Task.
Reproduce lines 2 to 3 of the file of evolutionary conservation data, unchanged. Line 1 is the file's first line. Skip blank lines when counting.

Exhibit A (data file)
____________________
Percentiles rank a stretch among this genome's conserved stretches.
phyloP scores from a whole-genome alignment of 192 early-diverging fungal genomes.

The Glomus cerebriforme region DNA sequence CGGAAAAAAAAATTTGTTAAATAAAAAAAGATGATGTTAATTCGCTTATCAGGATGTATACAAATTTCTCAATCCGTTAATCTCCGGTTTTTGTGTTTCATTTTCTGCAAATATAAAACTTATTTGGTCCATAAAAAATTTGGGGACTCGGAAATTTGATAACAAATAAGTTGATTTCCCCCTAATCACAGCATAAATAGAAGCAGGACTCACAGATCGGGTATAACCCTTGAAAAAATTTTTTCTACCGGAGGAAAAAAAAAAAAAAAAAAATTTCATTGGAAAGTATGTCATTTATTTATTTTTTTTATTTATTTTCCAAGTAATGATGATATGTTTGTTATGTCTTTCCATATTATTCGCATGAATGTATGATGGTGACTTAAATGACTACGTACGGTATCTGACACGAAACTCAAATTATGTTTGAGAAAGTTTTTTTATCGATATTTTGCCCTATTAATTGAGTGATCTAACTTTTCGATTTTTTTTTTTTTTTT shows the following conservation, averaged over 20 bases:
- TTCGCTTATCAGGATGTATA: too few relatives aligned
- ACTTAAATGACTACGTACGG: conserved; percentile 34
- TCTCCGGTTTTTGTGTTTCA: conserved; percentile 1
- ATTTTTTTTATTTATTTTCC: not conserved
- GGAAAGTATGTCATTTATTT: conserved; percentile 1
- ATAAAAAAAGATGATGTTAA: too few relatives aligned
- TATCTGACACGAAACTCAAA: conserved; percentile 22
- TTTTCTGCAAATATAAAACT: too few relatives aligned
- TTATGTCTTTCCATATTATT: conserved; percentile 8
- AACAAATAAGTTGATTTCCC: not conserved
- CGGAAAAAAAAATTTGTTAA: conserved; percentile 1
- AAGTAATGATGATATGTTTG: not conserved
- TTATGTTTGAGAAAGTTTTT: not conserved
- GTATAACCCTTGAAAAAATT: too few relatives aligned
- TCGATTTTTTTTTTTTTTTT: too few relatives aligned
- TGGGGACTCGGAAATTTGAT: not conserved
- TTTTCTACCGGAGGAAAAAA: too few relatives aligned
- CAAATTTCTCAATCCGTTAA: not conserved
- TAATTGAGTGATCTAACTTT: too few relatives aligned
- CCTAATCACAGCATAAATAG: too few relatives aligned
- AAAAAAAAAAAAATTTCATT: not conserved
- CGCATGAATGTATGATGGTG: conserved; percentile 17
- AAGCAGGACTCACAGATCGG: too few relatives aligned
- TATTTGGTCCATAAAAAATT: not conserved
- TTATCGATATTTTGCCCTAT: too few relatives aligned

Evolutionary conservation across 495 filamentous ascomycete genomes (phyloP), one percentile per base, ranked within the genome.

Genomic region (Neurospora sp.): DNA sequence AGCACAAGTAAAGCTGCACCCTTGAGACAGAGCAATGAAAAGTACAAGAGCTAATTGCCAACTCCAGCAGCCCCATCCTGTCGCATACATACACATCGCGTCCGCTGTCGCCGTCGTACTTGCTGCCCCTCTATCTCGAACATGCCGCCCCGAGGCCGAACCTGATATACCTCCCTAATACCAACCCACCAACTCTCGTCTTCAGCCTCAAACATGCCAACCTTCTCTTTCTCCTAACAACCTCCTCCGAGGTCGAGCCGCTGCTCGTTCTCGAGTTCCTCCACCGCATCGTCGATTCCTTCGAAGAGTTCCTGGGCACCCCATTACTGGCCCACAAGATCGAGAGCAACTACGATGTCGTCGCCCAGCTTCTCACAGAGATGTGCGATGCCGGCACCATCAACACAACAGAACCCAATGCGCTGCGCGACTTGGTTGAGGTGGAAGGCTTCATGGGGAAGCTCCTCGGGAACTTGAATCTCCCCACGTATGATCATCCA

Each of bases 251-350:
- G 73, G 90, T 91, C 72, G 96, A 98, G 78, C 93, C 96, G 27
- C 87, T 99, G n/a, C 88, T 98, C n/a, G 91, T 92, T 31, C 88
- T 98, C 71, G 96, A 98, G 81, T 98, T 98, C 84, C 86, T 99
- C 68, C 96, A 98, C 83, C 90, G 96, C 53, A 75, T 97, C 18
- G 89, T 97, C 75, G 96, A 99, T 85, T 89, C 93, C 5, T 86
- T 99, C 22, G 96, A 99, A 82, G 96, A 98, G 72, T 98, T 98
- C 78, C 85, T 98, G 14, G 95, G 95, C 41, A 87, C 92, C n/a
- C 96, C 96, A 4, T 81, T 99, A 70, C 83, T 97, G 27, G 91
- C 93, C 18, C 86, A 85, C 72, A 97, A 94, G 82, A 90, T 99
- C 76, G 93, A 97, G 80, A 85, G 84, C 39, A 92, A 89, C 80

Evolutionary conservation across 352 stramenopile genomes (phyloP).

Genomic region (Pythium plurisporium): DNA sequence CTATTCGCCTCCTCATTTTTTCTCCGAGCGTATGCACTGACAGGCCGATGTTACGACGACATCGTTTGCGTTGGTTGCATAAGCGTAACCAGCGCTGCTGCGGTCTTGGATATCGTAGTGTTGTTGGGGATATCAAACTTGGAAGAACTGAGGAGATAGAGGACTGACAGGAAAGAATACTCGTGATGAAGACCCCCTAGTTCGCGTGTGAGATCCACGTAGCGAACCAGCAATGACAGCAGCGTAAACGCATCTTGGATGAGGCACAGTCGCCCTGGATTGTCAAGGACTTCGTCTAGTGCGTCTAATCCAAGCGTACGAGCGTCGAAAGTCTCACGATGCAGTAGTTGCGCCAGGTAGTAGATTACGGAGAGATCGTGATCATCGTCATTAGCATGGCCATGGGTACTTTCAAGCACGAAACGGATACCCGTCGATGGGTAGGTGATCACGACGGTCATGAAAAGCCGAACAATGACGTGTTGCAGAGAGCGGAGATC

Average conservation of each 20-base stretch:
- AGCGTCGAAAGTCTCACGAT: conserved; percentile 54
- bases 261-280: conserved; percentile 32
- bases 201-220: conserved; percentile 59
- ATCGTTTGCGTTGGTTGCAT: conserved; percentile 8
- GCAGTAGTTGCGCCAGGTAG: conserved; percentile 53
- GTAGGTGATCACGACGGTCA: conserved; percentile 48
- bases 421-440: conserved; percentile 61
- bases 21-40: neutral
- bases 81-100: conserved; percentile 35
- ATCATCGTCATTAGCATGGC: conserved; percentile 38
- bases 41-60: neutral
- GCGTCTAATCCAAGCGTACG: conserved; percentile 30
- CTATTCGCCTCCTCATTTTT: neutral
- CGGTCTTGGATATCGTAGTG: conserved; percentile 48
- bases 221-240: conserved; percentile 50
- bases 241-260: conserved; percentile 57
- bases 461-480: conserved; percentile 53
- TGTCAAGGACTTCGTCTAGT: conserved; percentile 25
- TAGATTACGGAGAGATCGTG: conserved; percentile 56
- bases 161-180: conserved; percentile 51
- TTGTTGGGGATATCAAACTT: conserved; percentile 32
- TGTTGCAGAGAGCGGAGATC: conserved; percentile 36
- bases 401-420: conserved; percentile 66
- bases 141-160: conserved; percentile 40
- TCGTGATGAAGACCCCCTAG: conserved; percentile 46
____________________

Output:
phyloP scores from a whole-genome alignment of 192 early-diverging fungal genomes.

The Glomus cerebriforme region DNA sequence CGGAAAAAAAAATTTGTTAAATAAAAAAAGATGATGTTAATTCGCTTATCAGGATGTATACAAATTTCTCAATCCGTTAATCTCCGGTTTTTGTGTTTCATTTTCTGCAAATATAAAACTTATTTGGTCCATAAAAAATTTGGGGACTCGGAAATTTGATAACAAATAAGTTGATTTCCCCCTAATCACAGCATAAATAGAAGCAGGACTCACAGATCGGGTATAACCCTTGAAAAAATTTTTTCTACCGGAGGAAAAAAAAAAAAAAAAAAATTTCATTGGAAAGTATGTCATTTATTTATTTTTTTTATTTATTTTCCAAGTAATGATGATATGTTTGTTATGTCTTTCCATATTATTCGCATGAATGTATGATGGTGACTTAAATGACTACGTACGGTATCTGACACGAAACTCAAATTATGTTTGAGAAAGTTTTTTTATCGATATTTTGCCCTATTAATTGAGTGATCTAACTTTTCGATTTTTTTTTTTTTTTT shows the following conservation, averaged over 20 bases: